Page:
Republicans took aim at a broad LGBT rights bill on Tuesday by focusing on a narrow topic: school sports.
On Tuesday, the House Judiciary Committee held a hearing on the Equality Act, a bill that would prohibit discrimination on the basis of sexual orientation and gender identity like existing civil rights laws do on the basis of characteristics such as race and religion. Though the bill is sweeping — covering areas that range from credit to housing to employment — much of the debate at the hearing centered on athletics.
The issue of transgender students participating in sports has proved a flash point in arguments about the legal rights of LGBT people, as lawmakers have debated the very nature of sex and gender. In opposing the bill, Republicans used sports as means to argue that “biological men” could use non-discrimination protections in order to take advantage of “biological women” in various spheres of life, including the playing field.
“The bill privileges the rights of men who identify as women over women and girls,” said ranking Republican Rep. Doug Collins. “Allowing men to compete against women in women’s sports… is demoralizing.” Rep. Louie Gohmert suggested that women would lose athletic scholarships to “guys who say, ‘I feel like I am a woman.'” One witness Republicans called predicted that passing the bill would mean that “men will dominate women’s sports.”
Though school sports are not mentioned in the Equality Act — and it does not amend Title IX, the provision that famously outlaws sex discrimination in education — the bill would alter existing civil rights statutes that apply to educational settings, giving transgender students a legal basis to argue that they have a right to compete on teams that align with their gender identity.
Democrats and several of the witnesses they called cast GOP objections over sports as a red herring, distracting from the fact that federal laws do not explicitly prohibit firing people because they are gay or denying them housing because they are transgender. They pointed out that several states have laws which have for years prohibited such discrimination and have not seen women or girls widely displaced in sports in those places.
Rep. Val Demings described Republicans’ focus on sports as “looking for a technicality to continue to justify discrimination” against LGBT people more broadly.
“America just cannot seem to get past tearing other people down who are different in some way,” Demings said. “Our past is so ugly in this area. I would think that we would all do everything within our power to make it right.”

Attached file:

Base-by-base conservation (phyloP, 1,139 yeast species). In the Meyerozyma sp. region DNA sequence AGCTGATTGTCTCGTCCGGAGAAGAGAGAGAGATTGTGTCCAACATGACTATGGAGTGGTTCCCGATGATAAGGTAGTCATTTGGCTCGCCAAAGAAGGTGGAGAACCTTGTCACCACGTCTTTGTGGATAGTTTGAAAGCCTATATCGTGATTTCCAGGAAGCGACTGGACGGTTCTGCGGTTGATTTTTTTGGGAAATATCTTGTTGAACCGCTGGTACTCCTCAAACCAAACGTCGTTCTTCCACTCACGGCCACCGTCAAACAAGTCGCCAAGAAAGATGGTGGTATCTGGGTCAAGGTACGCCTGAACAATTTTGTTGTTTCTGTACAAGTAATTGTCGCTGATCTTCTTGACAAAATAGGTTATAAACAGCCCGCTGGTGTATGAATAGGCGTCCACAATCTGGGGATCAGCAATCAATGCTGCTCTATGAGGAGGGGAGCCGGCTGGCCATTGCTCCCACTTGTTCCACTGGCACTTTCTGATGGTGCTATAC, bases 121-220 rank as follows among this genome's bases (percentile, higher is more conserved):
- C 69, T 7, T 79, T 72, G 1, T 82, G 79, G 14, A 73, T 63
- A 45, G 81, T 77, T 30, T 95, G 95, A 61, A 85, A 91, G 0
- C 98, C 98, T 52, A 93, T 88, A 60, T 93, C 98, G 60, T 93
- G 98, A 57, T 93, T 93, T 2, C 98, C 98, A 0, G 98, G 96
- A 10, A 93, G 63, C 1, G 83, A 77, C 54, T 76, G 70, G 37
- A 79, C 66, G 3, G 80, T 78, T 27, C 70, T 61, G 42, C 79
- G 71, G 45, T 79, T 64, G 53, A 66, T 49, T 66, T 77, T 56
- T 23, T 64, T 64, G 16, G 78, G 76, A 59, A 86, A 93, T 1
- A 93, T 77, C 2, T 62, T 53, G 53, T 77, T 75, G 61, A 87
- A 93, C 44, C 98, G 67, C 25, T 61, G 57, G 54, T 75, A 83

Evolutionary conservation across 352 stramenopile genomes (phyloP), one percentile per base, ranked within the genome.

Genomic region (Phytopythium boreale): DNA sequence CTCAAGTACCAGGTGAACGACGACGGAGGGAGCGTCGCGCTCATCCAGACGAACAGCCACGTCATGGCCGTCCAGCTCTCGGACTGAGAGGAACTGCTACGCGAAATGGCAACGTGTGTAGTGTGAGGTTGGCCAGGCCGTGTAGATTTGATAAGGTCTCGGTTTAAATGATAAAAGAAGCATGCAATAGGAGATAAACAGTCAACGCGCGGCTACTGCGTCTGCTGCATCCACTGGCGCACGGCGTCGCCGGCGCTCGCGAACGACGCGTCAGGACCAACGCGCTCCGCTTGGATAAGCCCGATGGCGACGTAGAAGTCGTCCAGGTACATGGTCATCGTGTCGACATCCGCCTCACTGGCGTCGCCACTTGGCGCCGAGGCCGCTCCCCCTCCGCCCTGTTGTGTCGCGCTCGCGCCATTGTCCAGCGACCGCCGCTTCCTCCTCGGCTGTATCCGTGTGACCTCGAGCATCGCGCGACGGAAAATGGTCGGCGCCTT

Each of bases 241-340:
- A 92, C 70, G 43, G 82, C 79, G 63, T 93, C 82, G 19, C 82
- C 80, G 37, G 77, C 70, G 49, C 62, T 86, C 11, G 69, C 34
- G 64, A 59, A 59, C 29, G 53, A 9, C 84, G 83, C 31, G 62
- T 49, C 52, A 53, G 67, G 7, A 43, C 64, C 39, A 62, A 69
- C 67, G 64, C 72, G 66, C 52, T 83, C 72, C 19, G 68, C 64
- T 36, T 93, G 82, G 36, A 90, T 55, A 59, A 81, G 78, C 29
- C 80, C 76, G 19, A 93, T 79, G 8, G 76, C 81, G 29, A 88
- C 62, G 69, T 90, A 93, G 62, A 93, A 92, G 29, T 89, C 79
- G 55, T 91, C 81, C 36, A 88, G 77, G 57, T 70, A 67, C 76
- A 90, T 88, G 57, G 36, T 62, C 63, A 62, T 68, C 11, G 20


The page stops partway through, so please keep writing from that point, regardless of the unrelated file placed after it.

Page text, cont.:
As the issue of sports resurfaced throughout the hearing, some of the bill’s critics argued that having exposure to testosterone would give transgender girls and women an unfair advantage in sports, while others alleged that “bad actors” would pretend to be transgender in order to get ahead.
This line of reasoning extended into several other areas, with Republican lawmakers suggesting that men might falsely claim to identify as a woman in order to secure grants reserved for female-led businesses or to gain access to sex-segregated spaces like bathrooms and shelters.
Supporters of the bill pointed out that such fears are not backed up by data, and that transgender people are at higher risk than the general population for experiencing harassment and sexual assault. “We do not create policy about myths and stereotypes,” said Sunu Chandy, legal director of the National Women’s Law Center. She characterized many of the criticisms as suggestions that transgender people do not “exist.”
Lawmakers and LGBT rights advocates have been trying to pass a bill like the Equality Act since the 1970s. In the early years, such bills only covered sexual orientation and faced objections from conservatives who characterized being gay as an “abomination.” In recent years, the issue of transgender rights has ascended as an area of conflict between the right and the left, and relatively little time at the hearing on Tuesday was spent discussing sexual orientation.
It’s likely that the bill will pass the Democrat-controlled House in the coming months, but the debate was a preview of issues that will come to the fore if the bill is eventually brought up for a vote in the Republican-controlled Senate. Some conservative lawmakers suggested that being transgender is part of an “internet phenomenon” or “radical ideology,” and even those who expressed support for transgender people did not express support for the bill as it is written.
Toward the end of the hearing, the one openly transgender individual among the witnesses attempted to sum up the three hours of discussion that had elapsed. “We’ve heard a lot about transgender people as a threat, in the bathroom, in sports,” said Carter Brown, who leads an organization called Black Transmen Inc. “My identity is not a threat to anyone else. As it stands, it’s a threat to me and my ability to provide for myself and my family.”
Without federal non-discrimination laws that explicitly protect LGBT people, “it’s not a level playing field,” he said.
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